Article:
For cinematic campaigns, +Hans-Christian Vortisch‘s GURPS: Gun Fu adds some meat to Gunslinger. Ignoring the penalties for move and attack, full skill when shooting when riding or in a vehicle, Bulk penalties on foot, reduced penalties for Ranged Rapid Strike, and a whole host of other options, some of which may be available for realistic campaigns with a benevolent GM. On p. 16 of that book, the real key might be the Accessibility limitations he makes available by limiting the scope of the weapons to which your advantage applies, lowering the cost to get the benefit from this schtick.

Weapon Master

Another advantage that is recommended to cinematic games, this one helps with muscle-powered weapons, and the damage bonus it can provide is quite cool if your skill is DX+1 or DX+2. The other real benefit is reduced penalties for Rapid Strike (which you also get with Gunslinger).

Heroic Archer

This is an explicit variant on Gunslinger for Bows; the Basic Set alludes to it, and it’s spelled out right on on p. 45 of GURPS Martial Arts. For 20 points, it stacks the Rapid Strike benefits with Weapon Master, and gives you the ability to loose arrows from a bow while on the move, and disregard penalties in close combat.

Again, Mark notes that in his DF games, the ability to ignore penalties in CC means DF Scouts simply don’t need a backup weapon. They can use their bows.

Scopes and Sights

Laser Sights and Micro Reflex Sights: These boost Guns skill, not Acc, so they’re recommended acquisitions.

Bow Sights, Telescopic Sights: These add to Acc (as does Bracing a gun) and so will cost you the second required to aim.

The Basic Set restricts bonuses from aiming aids to 2xAcc; Tactical Shooting suggests max skill of 22+2xAcc. I like the second one more than the first. Of course, as Lead Playtester for Tactical Shooting, I’m very biased, but it’s a fantastic book.

Get to it Already

OK, with all that said, let’s take a stroll through the ranged weapon skill requirements. Let’s see what we can do with the same skill levels as melee. I’m not going to discuss defenses. By and large, you don’t parry or block with your weapons. You’re restricted to dodge, which has nothing to do with skill. If you’re All-Out Attacking, you can’t even do that. Note that you can parry with a bow, but it’ll likely ruin the bow. Your best defense is a big guy named Og or something. Maybe a velociraptor animal companion.

TL0 through TL4: Muscle-powered ranged weapons

Here we’re talking bows, crossbows, and slings. Acc ranges from 0-4, and half-damage range is a multiple of ST.


Unaimed Attack: A waste of time for all concerned. Even with AoA (Determined), you have a 16% chance to hit someone at two yards. If you can’t even roll if your skill falls below 3, then your max range is ten yards. Don’t bother aiming for any specific location, please. You’re going to embarrass yourself enough just aiming for “his general direction.”

Aimed Attack: Some of these weapons you really don’t get much help with the Aim maneuver. Acc 0 is pretty pointless, but multiple seconds of Aim still count. Even so, with no special rules, you’ll aim for three seconds in order to get a bonus from +2 to +6, with the +1 for AoA (Determined). That’s a net bonus of +3 to +7, for Skill-8 to Skill-12 (and for that, you need a crossbow, the only muscle-powered ranged weapon in Basic with Acc 4). That gives you a 50% chance to hit a guy at 5 yards. Woo hoo. Maybe 7 yards if you also brace that crossbow, which will probably require some not-too-portable or decidedly anachronistic technology.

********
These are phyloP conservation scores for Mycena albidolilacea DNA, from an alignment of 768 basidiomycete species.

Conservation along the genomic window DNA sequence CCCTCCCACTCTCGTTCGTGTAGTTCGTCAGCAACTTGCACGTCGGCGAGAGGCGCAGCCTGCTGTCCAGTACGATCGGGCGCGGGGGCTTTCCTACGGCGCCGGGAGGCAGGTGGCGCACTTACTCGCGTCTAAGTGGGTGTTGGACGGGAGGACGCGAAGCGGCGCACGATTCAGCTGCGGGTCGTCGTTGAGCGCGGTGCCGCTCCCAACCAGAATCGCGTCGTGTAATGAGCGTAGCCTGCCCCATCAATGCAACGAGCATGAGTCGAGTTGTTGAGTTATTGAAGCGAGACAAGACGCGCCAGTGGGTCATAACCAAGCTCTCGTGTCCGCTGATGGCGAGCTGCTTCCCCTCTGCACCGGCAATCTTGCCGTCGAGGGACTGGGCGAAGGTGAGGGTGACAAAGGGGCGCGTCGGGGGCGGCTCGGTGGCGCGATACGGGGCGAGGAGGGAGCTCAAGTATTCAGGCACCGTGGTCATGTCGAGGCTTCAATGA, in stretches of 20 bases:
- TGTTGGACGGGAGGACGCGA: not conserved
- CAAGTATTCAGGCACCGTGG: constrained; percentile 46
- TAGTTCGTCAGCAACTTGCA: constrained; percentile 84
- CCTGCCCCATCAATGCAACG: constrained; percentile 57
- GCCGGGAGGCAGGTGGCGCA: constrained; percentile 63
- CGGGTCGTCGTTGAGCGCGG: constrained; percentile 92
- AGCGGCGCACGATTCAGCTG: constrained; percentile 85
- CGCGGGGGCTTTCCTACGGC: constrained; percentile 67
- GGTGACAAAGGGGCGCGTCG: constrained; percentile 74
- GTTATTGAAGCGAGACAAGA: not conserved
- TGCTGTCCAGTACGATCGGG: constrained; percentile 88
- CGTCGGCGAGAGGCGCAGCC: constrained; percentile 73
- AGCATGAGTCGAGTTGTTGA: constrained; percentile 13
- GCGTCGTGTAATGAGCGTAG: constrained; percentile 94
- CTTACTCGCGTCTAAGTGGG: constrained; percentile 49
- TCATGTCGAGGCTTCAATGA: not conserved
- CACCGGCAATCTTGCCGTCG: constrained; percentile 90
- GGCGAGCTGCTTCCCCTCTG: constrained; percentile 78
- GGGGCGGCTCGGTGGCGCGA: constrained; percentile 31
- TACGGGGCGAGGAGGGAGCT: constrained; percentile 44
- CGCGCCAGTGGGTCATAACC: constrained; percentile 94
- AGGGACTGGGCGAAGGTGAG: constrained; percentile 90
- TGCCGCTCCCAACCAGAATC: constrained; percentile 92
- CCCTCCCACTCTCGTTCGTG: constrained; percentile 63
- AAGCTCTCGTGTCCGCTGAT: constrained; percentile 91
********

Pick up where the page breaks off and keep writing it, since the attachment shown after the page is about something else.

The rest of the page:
The ultimate point here is that the only viable tactic at default skill levels is to mount a crossbow to something solid like a tripod, and start aiming when your foe is at least 22 or 25 yards away, more or less. You’ll hold fire until the last moment, then try and draw a hand-held weapon before he’s on you. You must assume that your one shot will miss, and then you’ll be hand-to-hand. Plan accordingly.

Unaimed Attack: You have a 37% chance to hit someone at two yards or less. You’re still wasting time trying this.

Aimed Attack: OK, with one shot every sixth second (Draw Projectile, Ready weapon, Aim, Aim, Aim, Shoot), the net bonus of +3 to +7 (see above) brings you to Skill-12 to Skill-16. So you can hit a man-sized target 50% of the time at 5 yards for Skill-12 for low-Acc weapons, and 20 yards for crossbows. If you hold your fire with a crossbow, you can hit the vitals 50% of the time at 7 yards. More pertinently, at 5 yards, you have a 90% chance to hit the torso, so “hold your fire ’till you see the whites of his eyes” is legit, but you may not have time to get your hand-to-hand on if you don’t stop him in his tracks – and at low TL, unless you’re very strong, firing special projectiles, or he’s unarmored, the odds of doing enough damage to guarantee incapacitation are low.

Unaimed Attack: You have a 50% chance to hit someone at 5 yards. Meh. Still pointless. If you have time to Draw, Ready, and Shoot, you probably have time to Aim a bit.

Aimed Attack: Your net skill with a longbow will be Bow-17. That’s 90% chance to hit at 10 yards, which might even give you time to drop the bow and draw a sword, mace, or club. You can hit a torso 50% of the time at 30 yards with a bow, or 70 yards with a crossbow. If you have a braced crossbow, you can hit the vitals at 30 yards.